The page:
Oh, it was one of those weeks. Things started off so swimmingly last Monday, with me knocking out most of my weekly errands there at the onset, and getting through most of the paperwork that I had designated as imperative. Then, on Tuesday, as the kids and I were driving back from the farm with our weekly CSA box of produce just brimming with basil and parsley, Swiss chard, tomatoes, potatoes, squash and zucchini, eggplant, cucumbers, onions and garlic, The Auto From The Inner Circle of Hell overheated. Not just a little, mind you. The kind of overheating that involves turning on the heat full blast so as to bleed the heat out of the engine, in no less than 90 degree weather. And even then, the needle went into the red and so I searched for a safe place to pull off the road with my precious cargo of children and produce. Before I could make up my mind about what to do (and one of the options included moving back to town where a car would be a less necessary part of our existence), there was a loud explosion and fluid sprayed out from under the hood. It was turning into one of those days.
I pulled over in front of an assisted living facility, calmly climbed out of The Auto From The Inner Circle of Hell and furiously dialed The Carnivore on my cell phone. When there was no answer, and Little Miss Piggy started to cry (no doubt from the heat) and The Big Boy started to fuss (because he wanted me to “take the car to the hospital”), I lost my cool. All of it. Every last shred. I jumped up and down in fury and kicked a tire, and then I called my mommy.
My chagrin was palpable when I saw all the retirees sitting in rocking chairs on the porch of the facility, quietly watching me pitch a big fit.
In the days that have followed, as The Auto From The Inner Circle of Hell sits in front of my house, in the same spot the tow truck deposited it, with its unrepentant hood up and its bumper splayed out upon the ground beside it, I have done little more than fume. It was paid for, you see, and I do not relish the thought of getting a new vehicle even though it is painfully that this might be my only option.
I wanted to spend my week playing around with all the beautiful vegetables from the farm, trying some new recipes and putting up sauces for the winter, but everything has been overshadowed by the glowering hunk of metal taking up space in my yard. When I should have been finding new uses for squash, I was running amortization schedules in my head to see how much I was willing to spend on a new(er), less offensive automobile. And when I would have rather been turning those beautiful onions into sinful fried rings of glory, I was comparing the gas mileage and cargo space of different vehicles.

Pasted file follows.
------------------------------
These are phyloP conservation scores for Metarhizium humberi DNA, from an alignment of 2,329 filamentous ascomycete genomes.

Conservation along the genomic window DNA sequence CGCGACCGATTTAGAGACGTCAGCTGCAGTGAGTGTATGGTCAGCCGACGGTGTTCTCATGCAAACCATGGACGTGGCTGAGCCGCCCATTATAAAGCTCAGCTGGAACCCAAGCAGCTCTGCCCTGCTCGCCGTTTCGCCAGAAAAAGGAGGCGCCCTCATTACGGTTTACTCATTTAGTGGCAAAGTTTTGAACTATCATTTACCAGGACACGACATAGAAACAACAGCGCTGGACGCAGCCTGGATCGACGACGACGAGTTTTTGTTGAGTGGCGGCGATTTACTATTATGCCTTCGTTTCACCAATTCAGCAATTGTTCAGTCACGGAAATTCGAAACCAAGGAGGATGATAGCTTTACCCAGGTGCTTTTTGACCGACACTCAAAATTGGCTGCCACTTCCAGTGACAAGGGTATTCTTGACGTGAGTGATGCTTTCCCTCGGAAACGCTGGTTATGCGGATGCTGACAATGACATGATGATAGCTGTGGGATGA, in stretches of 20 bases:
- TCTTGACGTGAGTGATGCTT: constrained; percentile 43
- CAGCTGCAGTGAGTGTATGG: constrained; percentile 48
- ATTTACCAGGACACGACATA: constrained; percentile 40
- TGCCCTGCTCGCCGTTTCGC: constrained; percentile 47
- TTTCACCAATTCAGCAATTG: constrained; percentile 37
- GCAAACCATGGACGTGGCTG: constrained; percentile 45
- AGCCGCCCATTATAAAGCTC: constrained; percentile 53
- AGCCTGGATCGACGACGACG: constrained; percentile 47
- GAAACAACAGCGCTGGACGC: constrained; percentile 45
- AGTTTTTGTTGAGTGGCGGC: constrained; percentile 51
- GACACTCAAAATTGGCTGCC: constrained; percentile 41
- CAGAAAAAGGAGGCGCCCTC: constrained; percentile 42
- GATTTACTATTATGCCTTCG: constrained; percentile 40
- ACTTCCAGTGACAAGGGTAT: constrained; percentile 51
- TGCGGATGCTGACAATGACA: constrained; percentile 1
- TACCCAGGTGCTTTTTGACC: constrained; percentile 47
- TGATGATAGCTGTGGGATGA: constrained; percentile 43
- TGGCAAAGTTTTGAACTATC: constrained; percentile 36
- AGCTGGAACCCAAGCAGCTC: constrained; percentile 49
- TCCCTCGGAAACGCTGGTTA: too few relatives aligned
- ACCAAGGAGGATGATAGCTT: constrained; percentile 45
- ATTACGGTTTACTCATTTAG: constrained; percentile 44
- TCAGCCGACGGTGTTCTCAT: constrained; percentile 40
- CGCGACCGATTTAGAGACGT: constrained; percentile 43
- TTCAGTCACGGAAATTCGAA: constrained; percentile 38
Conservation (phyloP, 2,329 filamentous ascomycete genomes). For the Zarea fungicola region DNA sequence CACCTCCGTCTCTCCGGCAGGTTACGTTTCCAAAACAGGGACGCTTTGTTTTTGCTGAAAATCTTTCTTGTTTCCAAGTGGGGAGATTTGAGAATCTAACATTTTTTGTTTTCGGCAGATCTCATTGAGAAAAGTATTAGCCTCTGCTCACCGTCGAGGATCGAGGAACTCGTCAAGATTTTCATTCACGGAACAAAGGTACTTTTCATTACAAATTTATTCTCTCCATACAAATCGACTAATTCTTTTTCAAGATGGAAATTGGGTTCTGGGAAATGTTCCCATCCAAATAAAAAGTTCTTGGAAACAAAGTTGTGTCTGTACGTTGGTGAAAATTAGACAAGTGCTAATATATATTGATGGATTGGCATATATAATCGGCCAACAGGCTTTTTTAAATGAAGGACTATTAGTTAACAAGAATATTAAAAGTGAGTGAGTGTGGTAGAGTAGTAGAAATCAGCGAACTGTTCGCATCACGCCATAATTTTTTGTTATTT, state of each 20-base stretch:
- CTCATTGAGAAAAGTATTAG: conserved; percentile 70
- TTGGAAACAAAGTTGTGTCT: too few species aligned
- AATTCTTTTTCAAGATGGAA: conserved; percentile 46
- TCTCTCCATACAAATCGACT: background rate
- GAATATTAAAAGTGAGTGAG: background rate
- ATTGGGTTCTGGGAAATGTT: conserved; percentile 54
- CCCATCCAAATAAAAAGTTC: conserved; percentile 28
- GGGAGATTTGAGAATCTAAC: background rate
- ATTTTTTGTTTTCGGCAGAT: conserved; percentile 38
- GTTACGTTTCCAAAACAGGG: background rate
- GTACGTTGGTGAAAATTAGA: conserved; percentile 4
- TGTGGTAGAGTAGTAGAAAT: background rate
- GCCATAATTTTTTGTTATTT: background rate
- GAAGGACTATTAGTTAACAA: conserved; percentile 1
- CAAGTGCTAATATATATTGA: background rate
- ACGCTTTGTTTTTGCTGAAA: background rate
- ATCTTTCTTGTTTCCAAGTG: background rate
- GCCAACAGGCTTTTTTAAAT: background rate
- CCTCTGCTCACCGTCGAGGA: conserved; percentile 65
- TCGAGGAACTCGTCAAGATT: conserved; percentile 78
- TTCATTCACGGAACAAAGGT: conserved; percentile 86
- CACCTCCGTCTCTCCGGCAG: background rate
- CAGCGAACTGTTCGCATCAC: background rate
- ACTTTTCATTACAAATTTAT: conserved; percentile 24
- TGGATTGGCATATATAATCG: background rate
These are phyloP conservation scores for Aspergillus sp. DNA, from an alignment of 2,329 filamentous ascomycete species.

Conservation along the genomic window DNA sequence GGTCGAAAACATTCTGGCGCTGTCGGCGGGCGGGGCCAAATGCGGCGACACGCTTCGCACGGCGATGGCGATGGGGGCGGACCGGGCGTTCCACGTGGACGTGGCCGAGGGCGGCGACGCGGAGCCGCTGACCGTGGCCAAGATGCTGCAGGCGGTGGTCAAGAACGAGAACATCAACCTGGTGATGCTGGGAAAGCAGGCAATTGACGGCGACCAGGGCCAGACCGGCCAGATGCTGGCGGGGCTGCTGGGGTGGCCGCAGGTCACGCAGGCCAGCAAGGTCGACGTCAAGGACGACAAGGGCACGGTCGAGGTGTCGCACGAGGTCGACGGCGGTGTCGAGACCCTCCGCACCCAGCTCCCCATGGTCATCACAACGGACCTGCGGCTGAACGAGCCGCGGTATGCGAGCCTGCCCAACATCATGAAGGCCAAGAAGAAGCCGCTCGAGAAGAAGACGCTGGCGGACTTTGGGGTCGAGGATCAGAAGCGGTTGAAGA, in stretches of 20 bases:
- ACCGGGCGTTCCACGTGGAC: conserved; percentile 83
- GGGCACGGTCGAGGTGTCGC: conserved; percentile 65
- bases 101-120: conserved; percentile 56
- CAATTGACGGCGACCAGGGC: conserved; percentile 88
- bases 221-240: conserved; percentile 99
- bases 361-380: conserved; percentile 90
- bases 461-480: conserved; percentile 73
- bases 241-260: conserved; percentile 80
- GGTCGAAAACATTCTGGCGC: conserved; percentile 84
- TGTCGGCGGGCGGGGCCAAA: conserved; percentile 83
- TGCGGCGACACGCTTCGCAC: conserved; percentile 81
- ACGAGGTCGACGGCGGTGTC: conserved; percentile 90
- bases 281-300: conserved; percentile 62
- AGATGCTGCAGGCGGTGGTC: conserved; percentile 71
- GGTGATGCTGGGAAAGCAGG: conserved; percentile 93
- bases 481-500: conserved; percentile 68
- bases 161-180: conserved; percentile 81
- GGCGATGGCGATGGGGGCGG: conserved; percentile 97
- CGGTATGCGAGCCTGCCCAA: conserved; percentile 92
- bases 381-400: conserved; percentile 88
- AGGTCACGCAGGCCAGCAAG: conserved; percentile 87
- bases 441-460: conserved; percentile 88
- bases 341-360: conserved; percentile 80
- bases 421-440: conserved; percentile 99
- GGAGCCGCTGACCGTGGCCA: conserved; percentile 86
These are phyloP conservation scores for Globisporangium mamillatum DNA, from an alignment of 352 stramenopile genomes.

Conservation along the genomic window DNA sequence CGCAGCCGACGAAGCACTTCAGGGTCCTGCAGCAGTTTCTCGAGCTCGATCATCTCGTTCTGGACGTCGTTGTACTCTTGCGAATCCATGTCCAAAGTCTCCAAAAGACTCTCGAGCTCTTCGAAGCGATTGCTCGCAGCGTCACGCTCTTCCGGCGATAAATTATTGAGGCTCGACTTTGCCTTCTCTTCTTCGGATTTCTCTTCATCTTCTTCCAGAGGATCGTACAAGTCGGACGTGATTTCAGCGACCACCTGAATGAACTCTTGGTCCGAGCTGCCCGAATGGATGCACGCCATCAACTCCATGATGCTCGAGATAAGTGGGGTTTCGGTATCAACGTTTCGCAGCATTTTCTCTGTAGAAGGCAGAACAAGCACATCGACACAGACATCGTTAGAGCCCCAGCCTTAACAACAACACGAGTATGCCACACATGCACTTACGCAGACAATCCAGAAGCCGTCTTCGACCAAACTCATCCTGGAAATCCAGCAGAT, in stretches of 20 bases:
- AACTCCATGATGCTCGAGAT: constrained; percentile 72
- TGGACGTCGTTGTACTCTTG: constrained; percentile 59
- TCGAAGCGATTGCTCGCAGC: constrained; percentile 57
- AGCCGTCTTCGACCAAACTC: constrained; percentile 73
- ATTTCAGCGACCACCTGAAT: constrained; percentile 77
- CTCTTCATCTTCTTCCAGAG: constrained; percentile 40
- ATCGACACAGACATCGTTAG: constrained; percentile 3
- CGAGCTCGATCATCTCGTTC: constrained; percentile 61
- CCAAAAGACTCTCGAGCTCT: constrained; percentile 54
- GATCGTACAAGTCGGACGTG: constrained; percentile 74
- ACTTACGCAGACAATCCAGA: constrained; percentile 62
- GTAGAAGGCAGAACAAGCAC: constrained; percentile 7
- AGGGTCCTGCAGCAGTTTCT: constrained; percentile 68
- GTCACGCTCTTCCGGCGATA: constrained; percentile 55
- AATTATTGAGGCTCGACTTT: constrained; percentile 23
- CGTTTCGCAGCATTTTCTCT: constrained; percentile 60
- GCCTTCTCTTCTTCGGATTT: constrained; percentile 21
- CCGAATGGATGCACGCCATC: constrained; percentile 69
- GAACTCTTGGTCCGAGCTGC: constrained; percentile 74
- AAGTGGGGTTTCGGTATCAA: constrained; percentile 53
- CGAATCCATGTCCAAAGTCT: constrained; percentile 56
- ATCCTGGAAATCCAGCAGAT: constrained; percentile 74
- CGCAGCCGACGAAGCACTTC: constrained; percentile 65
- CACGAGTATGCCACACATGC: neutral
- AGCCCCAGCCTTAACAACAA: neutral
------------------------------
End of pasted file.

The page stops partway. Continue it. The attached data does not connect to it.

We did eat, of course, but there were no spectacular new recipes last week. I sautéed slices of squash with garlic and onions, and I made more of those crazy-addictive crispy flattened potatoes, and I froze some more batches of pesto to get us through the long, hard (4 ½ weeks) of winter we will have to endure in a few months, but I have no breakthroughs in cooking to share.
This is such a lonely feeling. I love to share recipes, and yet here I am, and I have nothing. Nothing but a broken down, fully useless Auto From The Inner Circle of Hell to grumble about.
I reached a new low on Friday when I realized I had no transportation with which to get to the Saturday morning farmer’s market. I flopped on my mother’s sofa in abject misery (after she came to pick me up, of course) and contemplated borrowing my grandmother’s car. The market would cheer me up, for sure, especially since I knew there was going to be live music (something I have heard far too little of since becoming a family woman), and I was feeling most desperate for more potatoes – because one can never have enough of those Crispy Flattened Potatoes.
My mother raised no dummy though (in my case, at least) and when I saw an opportunity for redemption, I jumped up and wrapped myself around it. Mom was trying to coerce my visiting uncle into joining her and Grandma at yard sales on Saturday morning, and Uncle Jim (God bless him AND the horse he rode in on) made entertaining little scoffing noises at Mom before saying, “I’d rather go to the farmer’s market with Sarah.”
Yes, yes, yes. THAT is how one erases a perfectly annoying week.